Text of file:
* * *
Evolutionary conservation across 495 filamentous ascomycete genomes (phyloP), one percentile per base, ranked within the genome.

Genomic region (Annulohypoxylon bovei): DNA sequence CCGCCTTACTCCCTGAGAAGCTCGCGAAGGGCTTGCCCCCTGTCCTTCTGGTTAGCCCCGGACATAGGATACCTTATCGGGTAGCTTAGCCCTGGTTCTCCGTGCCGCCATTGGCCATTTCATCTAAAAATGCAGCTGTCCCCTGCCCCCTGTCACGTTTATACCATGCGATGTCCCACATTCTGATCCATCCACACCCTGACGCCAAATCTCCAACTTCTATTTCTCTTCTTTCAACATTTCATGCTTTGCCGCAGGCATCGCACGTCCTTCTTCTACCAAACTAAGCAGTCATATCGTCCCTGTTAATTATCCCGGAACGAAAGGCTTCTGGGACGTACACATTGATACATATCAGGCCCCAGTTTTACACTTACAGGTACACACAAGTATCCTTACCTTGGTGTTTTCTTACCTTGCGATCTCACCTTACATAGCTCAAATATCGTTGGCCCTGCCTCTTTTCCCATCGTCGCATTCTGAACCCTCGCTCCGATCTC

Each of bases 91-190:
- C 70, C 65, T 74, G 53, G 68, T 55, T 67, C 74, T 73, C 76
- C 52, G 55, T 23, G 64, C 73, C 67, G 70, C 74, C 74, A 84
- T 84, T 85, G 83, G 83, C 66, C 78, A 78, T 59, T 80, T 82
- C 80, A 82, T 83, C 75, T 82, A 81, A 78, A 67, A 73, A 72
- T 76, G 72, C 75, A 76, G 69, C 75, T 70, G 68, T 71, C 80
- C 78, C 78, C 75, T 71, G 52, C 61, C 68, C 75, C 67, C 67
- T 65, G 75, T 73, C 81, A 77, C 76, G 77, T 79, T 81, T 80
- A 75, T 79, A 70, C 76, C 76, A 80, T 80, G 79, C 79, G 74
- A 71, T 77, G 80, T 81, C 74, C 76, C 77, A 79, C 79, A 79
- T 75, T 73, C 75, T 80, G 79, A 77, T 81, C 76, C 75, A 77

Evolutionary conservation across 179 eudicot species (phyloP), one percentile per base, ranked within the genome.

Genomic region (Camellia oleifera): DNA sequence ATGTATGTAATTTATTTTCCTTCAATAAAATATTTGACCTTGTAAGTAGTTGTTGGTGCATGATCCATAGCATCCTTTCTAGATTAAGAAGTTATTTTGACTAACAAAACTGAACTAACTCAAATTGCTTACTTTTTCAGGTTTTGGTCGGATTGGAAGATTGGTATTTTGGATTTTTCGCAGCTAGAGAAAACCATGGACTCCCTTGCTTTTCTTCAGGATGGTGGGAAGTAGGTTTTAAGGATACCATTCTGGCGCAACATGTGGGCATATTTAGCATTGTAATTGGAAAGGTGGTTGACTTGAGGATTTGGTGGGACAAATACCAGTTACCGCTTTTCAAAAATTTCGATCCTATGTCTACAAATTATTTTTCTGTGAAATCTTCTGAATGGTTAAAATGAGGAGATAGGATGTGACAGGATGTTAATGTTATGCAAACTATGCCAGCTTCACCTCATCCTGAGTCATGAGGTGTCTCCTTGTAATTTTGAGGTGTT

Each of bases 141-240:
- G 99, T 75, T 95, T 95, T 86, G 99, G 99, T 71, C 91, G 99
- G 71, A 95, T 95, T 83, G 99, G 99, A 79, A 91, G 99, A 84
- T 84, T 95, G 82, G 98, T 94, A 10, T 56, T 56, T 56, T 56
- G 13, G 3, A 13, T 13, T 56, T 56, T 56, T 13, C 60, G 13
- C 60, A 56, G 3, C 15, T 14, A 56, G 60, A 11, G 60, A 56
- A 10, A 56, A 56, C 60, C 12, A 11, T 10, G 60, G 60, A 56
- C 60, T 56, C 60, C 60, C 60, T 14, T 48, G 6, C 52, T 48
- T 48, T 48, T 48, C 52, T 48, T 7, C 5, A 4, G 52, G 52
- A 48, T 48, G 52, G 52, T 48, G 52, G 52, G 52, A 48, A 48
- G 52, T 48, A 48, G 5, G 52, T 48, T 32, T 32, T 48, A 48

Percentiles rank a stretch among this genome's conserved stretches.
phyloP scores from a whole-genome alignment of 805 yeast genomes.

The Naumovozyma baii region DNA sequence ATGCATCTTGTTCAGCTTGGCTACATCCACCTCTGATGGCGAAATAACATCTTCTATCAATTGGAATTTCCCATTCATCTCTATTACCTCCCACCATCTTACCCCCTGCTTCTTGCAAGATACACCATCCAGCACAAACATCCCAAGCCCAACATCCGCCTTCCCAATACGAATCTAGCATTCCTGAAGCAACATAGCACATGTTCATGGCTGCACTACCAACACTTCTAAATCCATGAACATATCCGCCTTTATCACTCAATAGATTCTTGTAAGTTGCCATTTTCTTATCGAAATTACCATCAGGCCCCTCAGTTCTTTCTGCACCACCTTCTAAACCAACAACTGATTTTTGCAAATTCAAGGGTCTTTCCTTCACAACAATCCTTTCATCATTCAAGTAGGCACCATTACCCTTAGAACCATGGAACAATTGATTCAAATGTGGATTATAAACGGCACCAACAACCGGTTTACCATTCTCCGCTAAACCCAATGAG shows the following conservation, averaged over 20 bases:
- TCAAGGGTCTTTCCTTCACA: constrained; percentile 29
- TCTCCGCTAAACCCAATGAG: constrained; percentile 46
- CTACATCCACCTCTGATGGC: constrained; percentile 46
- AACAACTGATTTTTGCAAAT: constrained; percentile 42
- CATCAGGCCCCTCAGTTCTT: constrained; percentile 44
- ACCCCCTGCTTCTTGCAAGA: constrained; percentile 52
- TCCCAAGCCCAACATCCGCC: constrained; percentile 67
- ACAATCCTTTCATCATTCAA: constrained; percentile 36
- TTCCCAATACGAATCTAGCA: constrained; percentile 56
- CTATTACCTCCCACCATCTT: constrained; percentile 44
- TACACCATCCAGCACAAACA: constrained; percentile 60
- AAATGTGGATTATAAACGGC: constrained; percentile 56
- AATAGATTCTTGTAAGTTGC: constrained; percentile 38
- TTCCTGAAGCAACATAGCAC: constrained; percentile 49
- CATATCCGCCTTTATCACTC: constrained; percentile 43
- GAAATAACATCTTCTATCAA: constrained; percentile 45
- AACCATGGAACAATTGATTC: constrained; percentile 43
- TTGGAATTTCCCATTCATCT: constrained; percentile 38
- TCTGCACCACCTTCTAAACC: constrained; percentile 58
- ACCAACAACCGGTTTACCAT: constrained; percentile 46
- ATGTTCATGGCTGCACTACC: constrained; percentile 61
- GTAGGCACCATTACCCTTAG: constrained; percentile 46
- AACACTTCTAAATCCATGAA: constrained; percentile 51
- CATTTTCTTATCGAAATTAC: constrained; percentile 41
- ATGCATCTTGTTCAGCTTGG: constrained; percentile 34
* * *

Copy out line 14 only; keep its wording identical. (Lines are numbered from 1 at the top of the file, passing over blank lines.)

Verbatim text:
Evolutionary conservation across 179 eudicot species (phyloP), one percentile per base, ranked within the genome.